On Sunday our guest speaker at my church gave us homework. He told us to think each day this week of three things we’re thankful for. As I recall, he told us about a study in which one group started the day listing three things they were thankful for and another group started the day listing three things they wanted. At the end of the time period, the thankful group had all kinds of amazing benefits—better sleep, weight loss, a cheerful outlook, fewer divorces, and more.
Imagine if we took this a step further and made God our focal point. What has God given me or what about Him am I thankful for?
Interestingly, our thanks is something God desires. Jesus, for example, healed ten lepers in an interesting way. He told them to go to the priest who determined who was leprous and who was clean. On the way, they were healed. One, a Samaritan, turned back, glorifying God on the way, fell on his face at Jesus’s feet, and thanked Him. And Jesus’s response?
Then Jesus answered and said, “Were there not ten cleansed? But the nine—where are they? Was no one found who returned to give glory to God, except this foreigner?” (Luke 7:17-18)
In Romans, Paul added a lack of thanks as part of the darkened human heart:
For even though they knew God, they did not honor Him as God or give thanks, but they became futile in their speculations, and their foolish heart was darkened. (1:21; emphasis mine)
I’m pretty sure I’ve mostly focused on the knowing and honoring. I’m guilty of paying little attention to the third of the triumvirate, giving thanks.
Paul particularly emphasized thanksgiving in one section of his letter to the church in Colossae:
Let the peace of Christ rule in your hearts, to which indeed you were called in one body; and be thankful. Let the word of Christ richly dwell within you, with all wisdom teaching and admonishing one another with psalms and hymns and spiritual songs, singing with thankfulness in your hearts to God. Whatever you do in word or deed, do all in the name of the Lord Jesus, giving thanks through Him to God the Father. (3:15-17; emphasis mine)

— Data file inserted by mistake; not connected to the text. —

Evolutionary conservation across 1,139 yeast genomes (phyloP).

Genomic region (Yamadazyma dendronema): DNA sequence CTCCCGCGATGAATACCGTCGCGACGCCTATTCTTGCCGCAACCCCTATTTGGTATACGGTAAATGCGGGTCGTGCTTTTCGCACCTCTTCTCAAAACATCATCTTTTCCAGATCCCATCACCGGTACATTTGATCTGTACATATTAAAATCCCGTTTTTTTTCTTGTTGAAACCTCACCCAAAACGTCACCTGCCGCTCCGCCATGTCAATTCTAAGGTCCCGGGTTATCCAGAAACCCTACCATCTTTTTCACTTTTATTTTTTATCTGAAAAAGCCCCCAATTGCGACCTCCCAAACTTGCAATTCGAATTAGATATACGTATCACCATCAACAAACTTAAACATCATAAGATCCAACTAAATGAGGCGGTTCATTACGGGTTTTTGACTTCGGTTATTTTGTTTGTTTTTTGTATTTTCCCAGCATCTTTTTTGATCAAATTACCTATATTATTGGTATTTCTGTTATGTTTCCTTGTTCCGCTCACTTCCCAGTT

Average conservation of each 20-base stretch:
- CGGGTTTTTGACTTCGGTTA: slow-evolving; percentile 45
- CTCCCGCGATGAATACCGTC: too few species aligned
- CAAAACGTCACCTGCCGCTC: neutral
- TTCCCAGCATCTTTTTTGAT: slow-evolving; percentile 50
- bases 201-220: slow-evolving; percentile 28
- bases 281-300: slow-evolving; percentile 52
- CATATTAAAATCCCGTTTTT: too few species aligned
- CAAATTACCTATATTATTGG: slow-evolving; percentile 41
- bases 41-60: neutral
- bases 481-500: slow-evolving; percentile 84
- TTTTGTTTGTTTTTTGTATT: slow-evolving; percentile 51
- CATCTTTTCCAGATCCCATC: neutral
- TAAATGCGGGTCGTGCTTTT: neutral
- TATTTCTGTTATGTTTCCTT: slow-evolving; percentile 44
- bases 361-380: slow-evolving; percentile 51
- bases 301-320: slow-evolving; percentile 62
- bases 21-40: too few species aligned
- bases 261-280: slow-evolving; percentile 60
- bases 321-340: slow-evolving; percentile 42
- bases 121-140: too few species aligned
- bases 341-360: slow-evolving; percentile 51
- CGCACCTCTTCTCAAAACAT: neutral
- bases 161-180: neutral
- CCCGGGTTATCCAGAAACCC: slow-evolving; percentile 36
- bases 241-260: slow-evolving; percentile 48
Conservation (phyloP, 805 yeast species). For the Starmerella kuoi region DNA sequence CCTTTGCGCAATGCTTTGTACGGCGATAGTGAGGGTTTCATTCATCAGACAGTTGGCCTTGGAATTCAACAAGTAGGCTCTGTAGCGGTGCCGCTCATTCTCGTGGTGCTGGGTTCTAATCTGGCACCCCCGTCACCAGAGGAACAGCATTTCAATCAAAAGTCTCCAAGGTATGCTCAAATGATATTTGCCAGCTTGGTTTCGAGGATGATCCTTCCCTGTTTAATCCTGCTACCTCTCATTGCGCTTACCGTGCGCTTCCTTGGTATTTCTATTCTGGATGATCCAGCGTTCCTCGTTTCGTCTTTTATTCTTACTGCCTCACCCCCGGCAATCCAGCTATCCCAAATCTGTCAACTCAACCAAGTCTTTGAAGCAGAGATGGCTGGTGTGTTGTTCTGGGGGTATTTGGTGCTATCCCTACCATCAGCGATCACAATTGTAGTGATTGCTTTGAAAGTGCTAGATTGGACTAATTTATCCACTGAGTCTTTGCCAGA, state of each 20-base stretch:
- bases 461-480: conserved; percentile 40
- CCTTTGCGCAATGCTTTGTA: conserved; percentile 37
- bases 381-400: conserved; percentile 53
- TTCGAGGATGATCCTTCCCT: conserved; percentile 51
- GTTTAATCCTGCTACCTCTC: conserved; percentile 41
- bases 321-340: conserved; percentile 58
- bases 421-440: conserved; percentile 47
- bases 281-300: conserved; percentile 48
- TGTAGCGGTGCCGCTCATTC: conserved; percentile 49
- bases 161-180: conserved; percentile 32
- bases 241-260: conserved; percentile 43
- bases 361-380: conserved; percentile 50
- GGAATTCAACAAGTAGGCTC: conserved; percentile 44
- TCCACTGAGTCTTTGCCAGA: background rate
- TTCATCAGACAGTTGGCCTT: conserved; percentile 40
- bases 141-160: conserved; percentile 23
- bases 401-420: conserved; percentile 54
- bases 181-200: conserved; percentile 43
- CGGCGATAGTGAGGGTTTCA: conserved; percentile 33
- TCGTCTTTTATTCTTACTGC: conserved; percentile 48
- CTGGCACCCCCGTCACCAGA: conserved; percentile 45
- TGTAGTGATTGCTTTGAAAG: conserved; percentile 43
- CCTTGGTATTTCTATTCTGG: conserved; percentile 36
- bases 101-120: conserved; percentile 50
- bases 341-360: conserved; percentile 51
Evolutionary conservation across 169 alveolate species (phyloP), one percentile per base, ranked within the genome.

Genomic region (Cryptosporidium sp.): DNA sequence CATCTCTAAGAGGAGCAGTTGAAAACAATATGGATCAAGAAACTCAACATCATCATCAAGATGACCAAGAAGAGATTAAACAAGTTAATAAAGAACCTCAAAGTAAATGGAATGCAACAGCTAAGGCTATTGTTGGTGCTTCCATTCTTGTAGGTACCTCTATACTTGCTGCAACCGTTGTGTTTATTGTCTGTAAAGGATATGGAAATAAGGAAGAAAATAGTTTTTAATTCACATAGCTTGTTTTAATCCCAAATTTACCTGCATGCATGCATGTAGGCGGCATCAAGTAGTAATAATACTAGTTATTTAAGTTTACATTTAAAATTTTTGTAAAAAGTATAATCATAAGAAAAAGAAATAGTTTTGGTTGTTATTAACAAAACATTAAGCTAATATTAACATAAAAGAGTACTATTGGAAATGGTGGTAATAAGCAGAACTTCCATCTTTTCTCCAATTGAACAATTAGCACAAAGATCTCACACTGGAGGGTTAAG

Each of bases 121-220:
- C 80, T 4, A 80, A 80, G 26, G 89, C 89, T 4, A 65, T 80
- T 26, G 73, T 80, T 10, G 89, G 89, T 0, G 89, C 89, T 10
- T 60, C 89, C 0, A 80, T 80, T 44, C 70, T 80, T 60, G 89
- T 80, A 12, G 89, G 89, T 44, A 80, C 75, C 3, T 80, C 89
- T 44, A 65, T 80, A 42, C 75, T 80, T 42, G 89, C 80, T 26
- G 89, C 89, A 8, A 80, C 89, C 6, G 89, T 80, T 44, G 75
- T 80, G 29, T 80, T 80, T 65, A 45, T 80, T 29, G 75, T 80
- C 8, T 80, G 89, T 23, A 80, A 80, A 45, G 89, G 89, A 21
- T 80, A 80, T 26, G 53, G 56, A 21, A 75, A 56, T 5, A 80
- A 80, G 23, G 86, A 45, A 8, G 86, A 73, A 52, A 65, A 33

In Ephesians Paul tells us what ought not be a part of our speech: filthiness, silly talk, coarse jesting. But he also tells us what ought to be in place instead of those things: giving of thanks. (Eph. 5:4).
In 1 Thessalonians 5:18, he goes so far as to say that giving things in everything is “God’s will for you in Christ Jesus.” So when we’re not thanking God, we’re actually out of His will.
One more fact that’s stuck with me about thanks: the writer of the book of Hebrews marries thanks with praise which he says is a sacrifice to God: “Through Him then, let us continually offer up a sacrifice of praise to God, that is, the fruit of lips that give thanks to His name” (Heb. 13:15).
Our thanks is a sacrifice of praise to God. Sacrifice was the centerpiece of worship in Israel’s relationship with God. The centerpiece of our relationship with God is Christ’s sacrifice on our behalf. And yet, as redeemed people we are not to go merrily on our way as those nine healed lepers did. God desires more. He would have us be thankful.
That’s His will for His people. From the study our speaker shared, thanks actually benefits us. What a wonder! God continually surprises me, though you’d think I’d start anticipating this. I’m referring to the amazing fact that what He asks of us is what is best for us.
I tend to be like the five-year-old, only happy when I get candy and wishing I could have it for breakfast, lunch, and dinner. God gives carrots and broccoli and green beans and sometimes lima beans. He gives potatoes, but not always mashed with gravy. He gives steak sometimes, but liver other times, or fish—really fishy fish.
Why would He do that when He knows I want candy—mostly chocolate, M&Ms or Reeses or, best of all, Sees candy (a 2 pound box all for me would be nice!)
Well, God knows what I need.
And as it turns out, what He wants and what I need includes my giving Him thanks.
The other really cool thing is that I’m discovering I grow to like the things God wants for me, in the same way that I grew to like foods other than chocolate! 😉